The Lebanese army has issued a threat against Israeli forces saying the military will use every possible means to confront Israel if necessary. The military's commander said his country stands ready to confront a potential "Israeli aggression" at any cost because Lebanon cannot compromise on its territorial rights.

"I affirm again our categorical rejection of the Israeli enemy infringing on Lebanon's sovereignty and its sacred right to exploit all its economic resources," the Lebanese army quoted General Joseph Aoun as saying in a statement shared via social media. "The army will not spare any method available to confront any Israeli aggression, whatever that costs."

His threat comes soon after the Lebanese militant group, Hezbollah, a Shia-oriented influential organisation, issued a similar warning against Israel. Making a televised address to rally, the extremist group's secretary-general, Hassan Nasrallah claimed that Hezbollah has enough power to stop some of the Israeli operations if it wants.

"If the Lebanese Higher Defense Council makes an official decision that some gas and oil rigs in the Palestinian sea – a sea plundered by Israel, the enemy entity – must not operate, I promise you that within a few hours, they will not operate anymore," said the Hezbollah chief as the gathered crowds chanted back: "We respond to your call, Nasrallah".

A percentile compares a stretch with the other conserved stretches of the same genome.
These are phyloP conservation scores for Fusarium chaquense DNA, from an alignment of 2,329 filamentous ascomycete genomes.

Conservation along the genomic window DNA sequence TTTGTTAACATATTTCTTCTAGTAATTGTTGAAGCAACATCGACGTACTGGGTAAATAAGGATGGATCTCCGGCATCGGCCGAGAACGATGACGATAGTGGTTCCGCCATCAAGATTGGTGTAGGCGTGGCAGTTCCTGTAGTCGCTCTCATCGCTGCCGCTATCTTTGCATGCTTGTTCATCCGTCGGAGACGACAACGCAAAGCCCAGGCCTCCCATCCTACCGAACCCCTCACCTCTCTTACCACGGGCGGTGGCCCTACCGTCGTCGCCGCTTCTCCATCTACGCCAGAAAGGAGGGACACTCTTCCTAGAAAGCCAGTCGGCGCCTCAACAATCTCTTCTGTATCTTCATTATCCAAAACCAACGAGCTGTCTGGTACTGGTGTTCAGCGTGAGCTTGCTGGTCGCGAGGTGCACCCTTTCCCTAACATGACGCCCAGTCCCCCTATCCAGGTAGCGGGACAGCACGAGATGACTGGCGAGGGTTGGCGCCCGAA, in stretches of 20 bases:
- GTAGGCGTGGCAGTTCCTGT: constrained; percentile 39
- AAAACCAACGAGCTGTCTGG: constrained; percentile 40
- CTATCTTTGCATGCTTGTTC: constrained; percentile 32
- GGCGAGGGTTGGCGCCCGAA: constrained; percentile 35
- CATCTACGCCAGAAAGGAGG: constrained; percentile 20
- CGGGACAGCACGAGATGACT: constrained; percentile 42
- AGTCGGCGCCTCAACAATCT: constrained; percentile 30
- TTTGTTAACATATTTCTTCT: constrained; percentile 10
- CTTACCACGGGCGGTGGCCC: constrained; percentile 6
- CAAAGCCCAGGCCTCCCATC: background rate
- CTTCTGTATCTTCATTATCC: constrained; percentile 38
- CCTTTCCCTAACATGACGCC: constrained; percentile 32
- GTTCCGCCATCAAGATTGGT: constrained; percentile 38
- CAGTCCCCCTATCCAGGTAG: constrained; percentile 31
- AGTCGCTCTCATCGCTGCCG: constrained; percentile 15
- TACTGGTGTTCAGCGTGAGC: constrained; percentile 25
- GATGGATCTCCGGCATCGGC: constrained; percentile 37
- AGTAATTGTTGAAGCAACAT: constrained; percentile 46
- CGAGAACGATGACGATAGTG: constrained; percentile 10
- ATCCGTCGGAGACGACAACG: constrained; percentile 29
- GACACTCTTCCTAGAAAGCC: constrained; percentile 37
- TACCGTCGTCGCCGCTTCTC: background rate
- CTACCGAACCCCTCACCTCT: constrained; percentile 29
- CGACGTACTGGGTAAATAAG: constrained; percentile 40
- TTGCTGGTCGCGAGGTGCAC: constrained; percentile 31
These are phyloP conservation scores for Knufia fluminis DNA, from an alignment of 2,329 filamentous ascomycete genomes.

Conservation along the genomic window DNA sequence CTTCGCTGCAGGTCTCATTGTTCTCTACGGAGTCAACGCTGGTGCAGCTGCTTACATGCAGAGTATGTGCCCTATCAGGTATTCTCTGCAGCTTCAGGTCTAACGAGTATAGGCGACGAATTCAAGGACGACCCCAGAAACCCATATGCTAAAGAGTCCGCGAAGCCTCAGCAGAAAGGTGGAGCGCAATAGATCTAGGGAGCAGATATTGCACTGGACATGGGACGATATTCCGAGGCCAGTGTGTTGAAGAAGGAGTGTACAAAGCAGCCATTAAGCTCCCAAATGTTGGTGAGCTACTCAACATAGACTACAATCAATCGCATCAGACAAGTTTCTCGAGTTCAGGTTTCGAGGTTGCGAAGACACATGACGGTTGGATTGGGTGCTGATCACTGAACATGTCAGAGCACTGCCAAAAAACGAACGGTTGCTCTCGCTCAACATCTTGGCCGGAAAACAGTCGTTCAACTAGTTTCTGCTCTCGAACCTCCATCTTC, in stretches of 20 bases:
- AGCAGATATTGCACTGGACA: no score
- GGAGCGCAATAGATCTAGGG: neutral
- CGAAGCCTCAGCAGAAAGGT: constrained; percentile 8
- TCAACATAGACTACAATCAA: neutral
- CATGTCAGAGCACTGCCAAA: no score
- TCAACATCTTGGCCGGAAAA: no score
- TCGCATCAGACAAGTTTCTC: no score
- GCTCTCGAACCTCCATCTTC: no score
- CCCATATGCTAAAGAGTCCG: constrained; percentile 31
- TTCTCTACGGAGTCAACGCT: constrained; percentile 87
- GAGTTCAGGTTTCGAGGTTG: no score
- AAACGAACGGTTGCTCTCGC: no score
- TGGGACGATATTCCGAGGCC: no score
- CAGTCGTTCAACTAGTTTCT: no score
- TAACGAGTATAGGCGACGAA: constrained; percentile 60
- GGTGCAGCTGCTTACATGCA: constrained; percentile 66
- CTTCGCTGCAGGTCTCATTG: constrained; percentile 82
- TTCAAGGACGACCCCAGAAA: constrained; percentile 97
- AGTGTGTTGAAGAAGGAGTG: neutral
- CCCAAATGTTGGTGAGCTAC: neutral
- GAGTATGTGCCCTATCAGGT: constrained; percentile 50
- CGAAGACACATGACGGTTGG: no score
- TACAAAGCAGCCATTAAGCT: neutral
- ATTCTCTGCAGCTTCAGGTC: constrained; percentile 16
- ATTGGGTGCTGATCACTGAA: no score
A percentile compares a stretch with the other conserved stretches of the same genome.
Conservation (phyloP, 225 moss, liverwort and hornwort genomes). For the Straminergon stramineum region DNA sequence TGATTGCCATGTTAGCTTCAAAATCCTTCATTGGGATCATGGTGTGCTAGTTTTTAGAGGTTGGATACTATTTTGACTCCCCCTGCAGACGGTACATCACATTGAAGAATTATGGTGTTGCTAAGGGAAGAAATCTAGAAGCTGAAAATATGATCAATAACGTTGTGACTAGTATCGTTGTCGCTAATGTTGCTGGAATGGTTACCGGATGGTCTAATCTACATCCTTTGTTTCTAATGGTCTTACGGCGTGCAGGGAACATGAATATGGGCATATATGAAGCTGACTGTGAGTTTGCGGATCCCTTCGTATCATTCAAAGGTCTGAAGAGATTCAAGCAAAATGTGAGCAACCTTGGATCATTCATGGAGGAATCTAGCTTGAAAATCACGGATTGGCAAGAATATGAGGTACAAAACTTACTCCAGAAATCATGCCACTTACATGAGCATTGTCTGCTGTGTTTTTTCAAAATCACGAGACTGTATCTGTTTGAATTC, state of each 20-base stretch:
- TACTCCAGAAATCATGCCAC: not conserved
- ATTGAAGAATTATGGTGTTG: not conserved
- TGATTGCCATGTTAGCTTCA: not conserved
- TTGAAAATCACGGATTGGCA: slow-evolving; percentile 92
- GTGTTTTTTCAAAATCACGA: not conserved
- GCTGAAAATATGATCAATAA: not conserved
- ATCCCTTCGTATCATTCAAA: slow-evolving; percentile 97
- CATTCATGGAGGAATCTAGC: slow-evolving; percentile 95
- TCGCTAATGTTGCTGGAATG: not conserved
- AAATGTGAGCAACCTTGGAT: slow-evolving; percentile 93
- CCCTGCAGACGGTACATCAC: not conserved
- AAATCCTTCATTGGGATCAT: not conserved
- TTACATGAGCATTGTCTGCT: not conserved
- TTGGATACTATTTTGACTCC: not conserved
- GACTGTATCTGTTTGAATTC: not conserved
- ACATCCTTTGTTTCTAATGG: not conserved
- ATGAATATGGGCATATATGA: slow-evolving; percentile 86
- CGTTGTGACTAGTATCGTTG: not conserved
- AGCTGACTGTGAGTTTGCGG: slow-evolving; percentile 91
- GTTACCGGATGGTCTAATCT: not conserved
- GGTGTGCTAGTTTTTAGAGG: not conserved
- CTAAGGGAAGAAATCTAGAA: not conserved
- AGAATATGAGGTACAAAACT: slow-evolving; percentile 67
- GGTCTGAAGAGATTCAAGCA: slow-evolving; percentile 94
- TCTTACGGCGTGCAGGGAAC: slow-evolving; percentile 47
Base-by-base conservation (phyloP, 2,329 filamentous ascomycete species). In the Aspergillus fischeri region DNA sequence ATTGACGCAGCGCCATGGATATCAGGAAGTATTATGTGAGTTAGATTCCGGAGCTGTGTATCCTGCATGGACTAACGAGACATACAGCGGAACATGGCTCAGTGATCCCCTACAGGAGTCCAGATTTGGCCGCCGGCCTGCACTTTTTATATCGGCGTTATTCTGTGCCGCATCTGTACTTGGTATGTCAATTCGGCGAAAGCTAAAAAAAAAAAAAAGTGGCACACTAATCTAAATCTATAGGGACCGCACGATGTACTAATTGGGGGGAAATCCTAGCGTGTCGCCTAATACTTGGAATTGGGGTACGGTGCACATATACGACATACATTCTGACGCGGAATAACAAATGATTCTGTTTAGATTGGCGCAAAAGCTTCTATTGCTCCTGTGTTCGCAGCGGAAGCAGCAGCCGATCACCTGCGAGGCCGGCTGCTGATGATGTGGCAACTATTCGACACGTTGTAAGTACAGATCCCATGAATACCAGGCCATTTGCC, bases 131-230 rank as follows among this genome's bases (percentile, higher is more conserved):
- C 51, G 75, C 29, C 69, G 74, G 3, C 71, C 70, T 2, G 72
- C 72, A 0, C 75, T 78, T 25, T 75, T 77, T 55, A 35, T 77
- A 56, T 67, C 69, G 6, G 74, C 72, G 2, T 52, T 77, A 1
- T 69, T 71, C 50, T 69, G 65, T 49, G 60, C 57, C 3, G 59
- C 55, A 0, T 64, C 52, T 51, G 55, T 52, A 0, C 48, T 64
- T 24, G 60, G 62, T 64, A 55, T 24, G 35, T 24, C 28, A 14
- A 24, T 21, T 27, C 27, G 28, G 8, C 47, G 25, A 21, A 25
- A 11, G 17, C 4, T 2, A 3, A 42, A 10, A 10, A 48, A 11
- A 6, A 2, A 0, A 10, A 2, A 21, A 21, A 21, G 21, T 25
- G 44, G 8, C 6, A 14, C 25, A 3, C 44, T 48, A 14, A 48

Hezbollah's threat was directed at the oil and gas rigs operated by Israeli forces while the warning issued by the Lebanese military emerged from the closely linked matter. The dispute between the Lebanese and Israeli militaries stem from a border being constructed by the Israeli Defense Forces (IDF).

While Israel says the wall is being built in its own territory at the frontier portions between the two countries, Beirut is contesting these claims saying the construction intrudes in its areas. Both sides have held talks with high-ranking officials participating but the negotiations have not yielded any result. US officials are also moderating the discussions.

Centre of the territorial dispute was the Blue Line drawn by the UN at the border when Israeli side pulled back its forces in 2000.

Meanwhile, the UN chief has expressed concerns that a potential confrontation between Israel and Hezbollah would be a "nightmare" in the region and will have serious consequences. Secretary-General Antonio Guterres said though there are no signs to indicate a full-fledged war could break out in the region "sometimes a spark is enough to unleash this kind of a conflict".

"I am deeply worried about hard-to-foresee escalations in the whole. The worst nightmare would be if there is a direct confrontation between Israel and Hezbollah ... the level of destruction in Lebanon would be absolutely devastating, so there are major points of concern around this situation," said Guterres while speaking to reporters in Lisbon.

Lebanon Hezbollah on Jerusalem
Lebanon's Hezbollah leader Sayyed Hassan Nasrallah speaks via a screen during a protest in Beirut's southern suburbs, Lebanon Aziz Taher/Reuters